Story Arc ExplainedIn every writing community, terms like "plot" and "development" and "arc" are constantly thrown around, and everyone expects everyone else to know what they mean without ever clearly defining them. Sure, vague advice about the importance of character development and story structure are great and all, but how do you actually do it? Aside from style and grammar, what are the mechanics behind a well-told story?What does a good story look like?The answer is surprisingly simple. Not easy, but simple. Every good story does one thing well: it asks a question, deliberates it, then answers it. This provides a framework of three acts that create what's called dramatic tension. Here are some examples of what this looks like:The Little MermaidAct one: Will Ariel become human so she can be with the man she loves?Act two:
How to Alienate Your Readers in 12 Easy StepsWARNING: There be snark ahead.Disclaimer: These steps assume that you have an intriguing premise for your story. If your premise is boring, overdone or just plain pointless, then you needn't bother with the following advice. You've already successfully alienated readers. Congratulations!1. Grammar? Spelling? Ha! Who needs it? Okay, so it's fanfiction. I mean, fanfiction for crying out loud. Why should grammar matter, right? because, srsly, its like noone expects this tobe the next great american novel or anything like that, i mean i'm just, writing a story about characters from a movie or tv show or whatever and my plot is super good so ppl will totally love it and not care if i mispel a word or something and who cares about comas or semicolons or stuff like that;and i no the readers will leave me lots and lots of awesome reviews cuz my story is badass take that bitches!!1!2. The full page paragraph total
Proofreading Tips #2 Semicolon Conjunctive Adverbs...Wow, that's a mouthful! These suckers are used to attach two independent clauses as one single sentence. Many people have confusion about when to use commas, semicolons, and colons. Semicolon conjunctive adverbs are helpful to emphasize the relationship between two thoughts (as opposed to separate sentences). Here is a list of words commonly used for this:ConsequentlyFurthermoreHoweverThereforeThenThusAdditionallySimilarlySubsequentlySome examples in sentences include:"She arrived to school late; consequently, the teacher did not accept her homework.""Man could not overcome the demon army; thus, the age of darkness was born.""He forgot his lunch; additionally, he had no umbrella for the rain."Note that these are different from conjunction words such as "and," "but," and "or." These attach two independent clauses with a comma.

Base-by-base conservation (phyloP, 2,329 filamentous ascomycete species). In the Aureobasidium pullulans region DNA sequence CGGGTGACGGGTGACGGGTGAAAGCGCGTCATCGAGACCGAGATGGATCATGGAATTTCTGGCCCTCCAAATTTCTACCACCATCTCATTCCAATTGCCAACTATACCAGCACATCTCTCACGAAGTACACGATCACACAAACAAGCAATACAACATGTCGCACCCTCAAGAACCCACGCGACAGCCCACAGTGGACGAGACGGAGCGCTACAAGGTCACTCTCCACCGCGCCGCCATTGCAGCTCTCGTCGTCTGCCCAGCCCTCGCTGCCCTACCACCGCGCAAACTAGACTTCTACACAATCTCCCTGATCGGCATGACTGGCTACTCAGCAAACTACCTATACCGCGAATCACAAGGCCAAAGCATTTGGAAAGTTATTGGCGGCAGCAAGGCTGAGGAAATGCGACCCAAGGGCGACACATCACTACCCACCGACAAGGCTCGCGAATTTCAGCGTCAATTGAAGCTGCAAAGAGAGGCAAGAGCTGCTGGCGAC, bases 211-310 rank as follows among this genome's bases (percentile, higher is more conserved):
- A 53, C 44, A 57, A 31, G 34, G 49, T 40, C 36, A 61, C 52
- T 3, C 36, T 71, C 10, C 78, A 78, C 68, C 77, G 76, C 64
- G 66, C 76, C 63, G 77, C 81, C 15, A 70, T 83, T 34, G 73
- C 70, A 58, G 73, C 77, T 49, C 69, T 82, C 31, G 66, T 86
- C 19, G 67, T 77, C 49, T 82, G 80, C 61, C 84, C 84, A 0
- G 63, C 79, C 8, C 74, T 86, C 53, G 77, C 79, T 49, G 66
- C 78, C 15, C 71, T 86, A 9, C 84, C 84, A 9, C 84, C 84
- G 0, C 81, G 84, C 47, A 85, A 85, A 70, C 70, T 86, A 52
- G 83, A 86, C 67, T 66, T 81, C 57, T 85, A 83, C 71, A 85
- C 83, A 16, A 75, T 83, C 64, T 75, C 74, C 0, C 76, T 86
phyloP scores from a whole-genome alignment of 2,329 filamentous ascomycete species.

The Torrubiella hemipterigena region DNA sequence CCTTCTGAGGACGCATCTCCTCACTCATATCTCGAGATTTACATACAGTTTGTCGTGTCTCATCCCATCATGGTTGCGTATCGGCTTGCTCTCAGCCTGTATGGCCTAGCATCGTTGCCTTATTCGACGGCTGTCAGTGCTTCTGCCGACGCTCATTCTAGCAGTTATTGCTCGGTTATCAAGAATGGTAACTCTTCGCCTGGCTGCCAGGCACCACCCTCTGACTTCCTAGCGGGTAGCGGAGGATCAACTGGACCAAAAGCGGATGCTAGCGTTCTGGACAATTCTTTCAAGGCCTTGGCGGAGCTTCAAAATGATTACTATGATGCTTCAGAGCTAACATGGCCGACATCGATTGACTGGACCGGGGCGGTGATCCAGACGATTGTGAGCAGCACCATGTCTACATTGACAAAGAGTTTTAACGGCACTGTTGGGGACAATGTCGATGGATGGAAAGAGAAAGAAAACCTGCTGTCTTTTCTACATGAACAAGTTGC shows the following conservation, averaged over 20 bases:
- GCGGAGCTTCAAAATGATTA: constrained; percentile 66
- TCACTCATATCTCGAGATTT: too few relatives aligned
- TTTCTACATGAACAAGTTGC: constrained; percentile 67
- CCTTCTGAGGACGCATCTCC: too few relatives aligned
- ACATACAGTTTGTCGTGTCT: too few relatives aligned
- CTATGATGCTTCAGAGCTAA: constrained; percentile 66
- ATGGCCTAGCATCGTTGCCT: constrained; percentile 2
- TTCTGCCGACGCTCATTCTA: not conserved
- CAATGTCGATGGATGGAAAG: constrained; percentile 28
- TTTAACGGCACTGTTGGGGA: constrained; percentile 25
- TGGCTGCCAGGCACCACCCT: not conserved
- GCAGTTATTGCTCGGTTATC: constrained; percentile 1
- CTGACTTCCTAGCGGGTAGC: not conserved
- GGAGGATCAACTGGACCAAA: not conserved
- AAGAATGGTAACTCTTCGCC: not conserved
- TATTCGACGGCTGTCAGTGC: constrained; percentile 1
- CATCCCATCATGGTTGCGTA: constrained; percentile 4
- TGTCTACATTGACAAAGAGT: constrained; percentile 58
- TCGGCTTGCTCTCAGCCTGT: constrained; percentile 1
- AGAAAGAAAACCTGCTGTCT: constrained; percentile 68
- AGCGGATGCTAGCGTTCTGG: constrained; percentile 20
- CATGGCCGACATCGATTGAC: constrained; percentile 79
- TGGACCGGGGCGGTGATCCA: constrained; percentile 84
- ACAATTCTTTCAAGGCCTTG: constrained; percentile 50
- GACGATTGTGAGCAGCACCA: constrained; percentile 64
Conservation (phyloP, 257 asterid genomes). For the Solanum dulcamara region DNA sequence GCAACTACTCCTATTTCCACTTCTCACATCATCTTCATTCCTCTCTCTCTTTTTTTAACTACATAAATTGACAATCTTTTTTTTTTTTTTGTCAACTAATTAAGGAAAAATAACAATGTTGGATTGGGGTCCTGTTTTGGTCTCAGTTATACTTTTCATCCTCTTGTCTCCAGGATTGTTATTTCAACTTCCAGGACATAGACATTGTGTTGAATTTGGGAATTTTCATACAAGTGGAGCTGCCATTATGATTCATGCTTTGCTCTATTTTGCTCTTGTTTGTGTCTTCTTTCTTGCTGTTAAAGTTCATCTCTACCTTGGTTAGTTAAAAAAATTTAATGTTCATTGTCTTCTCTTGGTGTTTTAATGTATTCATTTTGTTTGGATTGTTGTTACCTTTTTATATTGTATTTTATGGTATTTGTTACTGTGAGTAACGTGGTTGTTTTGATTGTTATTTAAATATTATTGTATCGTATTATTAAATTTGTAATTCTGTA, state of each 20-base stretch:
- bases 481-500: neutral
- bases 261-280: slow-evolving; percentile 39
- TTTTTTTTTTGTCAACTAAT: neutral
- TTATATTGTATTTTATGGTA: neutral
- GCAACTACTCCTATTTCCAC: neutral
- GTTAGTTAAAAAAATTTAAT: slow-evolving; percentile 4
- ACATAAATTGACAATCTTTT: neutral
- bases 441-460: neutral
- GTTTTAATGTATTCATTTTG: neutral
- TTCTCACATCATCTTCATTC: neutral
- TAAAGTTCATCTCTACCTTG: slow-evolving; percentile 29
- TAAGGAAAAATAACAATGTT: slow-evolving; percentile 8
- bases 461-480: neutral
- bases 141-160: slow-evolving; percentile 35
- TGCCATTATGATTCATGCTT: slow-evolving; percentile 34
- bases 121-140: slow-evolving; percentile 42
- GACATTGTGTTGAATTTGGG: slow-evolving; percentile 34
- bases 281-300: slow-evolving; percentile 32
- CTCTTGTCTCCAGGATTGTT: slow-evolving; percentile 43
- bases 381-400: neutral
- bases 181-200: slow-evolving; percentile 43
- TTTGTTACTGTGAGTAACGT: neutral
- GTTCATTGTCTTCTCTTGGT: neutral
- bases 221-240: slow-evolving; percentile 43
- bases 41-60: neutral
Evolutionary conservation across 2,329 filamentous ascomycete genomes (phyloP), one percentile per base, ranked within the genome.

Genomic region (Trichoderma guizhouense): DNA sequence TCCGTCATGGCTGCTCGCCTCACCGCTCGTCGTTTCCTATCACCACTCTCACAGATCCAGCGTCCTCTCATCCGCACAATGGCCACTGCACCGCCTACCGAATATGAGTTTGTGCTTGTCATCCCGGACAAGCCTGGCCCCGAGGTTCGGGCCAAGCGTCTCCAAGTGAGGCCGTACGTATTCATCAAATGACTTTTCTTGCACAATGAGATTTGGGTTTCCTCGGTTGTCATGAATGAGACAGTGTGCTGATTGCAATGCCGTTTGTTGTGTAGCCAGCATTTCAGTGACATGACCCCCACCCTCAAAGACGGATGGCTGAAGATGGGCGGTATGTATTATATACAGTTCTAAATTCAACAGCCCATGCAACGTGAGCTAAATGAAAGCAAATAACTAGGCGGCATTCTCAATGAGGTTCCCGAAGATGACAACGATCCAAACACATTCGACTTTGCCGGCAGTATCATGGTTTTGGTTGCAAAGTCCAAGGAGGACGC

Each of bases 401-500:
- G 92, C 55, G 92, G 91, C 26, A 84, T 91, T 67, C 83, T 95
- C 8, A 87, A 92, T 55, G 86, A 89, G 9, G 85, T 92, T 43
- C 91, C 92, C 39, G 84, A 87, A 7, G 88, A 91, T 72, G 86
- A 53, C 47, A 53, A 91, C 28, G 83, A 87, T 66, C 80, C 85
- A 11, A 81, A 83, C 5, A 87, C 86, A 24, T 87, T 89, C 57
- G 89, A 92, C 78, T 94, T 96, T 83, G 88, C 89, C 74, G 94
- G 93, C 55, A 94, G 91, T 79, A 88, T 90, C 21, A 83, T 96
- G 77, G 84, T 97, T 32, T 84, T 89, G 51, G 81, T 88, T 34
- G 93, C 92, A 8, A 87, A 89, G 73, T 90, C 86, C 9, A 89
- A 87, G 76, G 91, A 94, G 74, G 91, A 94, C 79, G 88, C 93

Writing Tips - Grammar, pt 3Part three: Cases and Grammar Nazi Nit-PicksCasesCases are, in a sort, ways of conjugating a noun that is, defining its role in a sentence. Kind of. Not really. Well, sort of. Its a bit swimmy, because we dont really have them in the English language. Well, thats a lie. We do, but theyre not very prominent. Despite this, were going over them anyway. Why? Because theyre big in some foreign languages and extinct languages. Why do we care? Because there will be a lesson on foreign and extinct languages in the future. But dont worry; we will cross that bridge when we come to it. Those who couldnt give a pair of fetid dingos kidneys about adding foreign languages into their stories can feel free to scroll down the page to the next bit, which is a good one, and talks about Grammar Nazis.Nominative: Sometimes known as subjective, because it indicates the subject.° I am tired.° He